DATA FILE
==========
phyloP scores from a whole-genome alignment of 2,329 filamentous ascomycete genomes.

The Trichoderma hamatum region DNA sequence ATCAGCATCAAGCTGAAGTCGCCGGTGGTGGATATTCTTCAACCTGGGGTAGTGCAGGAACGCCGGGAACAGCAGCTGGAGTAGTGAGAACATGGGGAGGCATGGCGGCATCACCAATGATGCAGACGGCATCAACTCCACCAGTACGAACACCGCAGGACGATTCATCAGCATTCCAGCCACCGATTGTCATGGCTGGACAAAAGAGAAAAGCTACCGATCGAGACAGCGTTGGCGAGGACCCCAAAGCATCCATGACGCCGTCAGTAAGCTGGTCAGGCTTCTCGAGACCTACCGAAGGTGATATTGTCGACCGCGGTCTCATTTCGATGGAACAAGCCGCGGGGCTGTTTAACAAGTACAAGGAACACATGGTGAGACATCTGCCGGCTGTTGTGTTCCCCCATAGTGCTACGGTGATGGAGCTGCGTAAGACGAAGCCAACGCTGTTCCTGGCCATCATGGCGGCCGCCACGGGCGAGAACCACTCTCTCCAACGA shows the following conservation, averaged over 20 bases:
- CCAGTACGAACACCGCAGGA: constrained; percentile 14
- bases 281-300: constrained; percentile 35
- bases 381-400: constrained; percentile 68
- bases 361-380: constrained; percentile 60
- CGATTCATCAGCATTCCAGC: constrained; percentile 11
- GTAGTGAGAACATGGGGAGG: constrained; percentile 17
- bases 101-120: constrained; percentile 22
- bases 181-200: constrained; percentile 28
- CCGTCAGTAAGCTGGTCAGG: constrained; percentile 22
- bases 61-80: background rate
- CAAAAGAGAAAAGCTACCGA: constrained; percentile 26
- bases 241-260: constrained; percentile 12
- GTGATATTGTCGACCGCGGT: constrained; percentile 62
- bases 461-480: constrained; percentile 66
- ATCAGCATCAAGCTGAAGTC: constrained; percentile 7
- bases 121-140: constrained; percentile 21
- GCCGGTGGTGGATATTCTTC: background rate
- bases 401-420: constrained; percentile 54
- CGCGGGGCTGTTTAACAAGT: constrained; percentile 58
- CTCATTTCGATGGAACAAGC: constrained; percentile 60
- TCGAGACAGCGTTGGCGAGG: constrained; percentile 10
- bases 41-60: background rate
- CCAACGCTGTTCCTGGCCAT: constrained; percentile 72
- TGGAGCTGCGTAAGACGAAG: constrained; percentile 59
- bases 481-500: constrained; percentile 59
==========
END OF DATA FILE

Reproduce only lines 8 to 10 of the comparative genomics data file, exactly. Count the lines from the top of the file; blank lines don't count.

- GTAGTGAGAACATGGGGAGG: constrained; percentile 17
- bases 101-120: constrained; percentile 22
- bases 181-200: constrained; percentile 28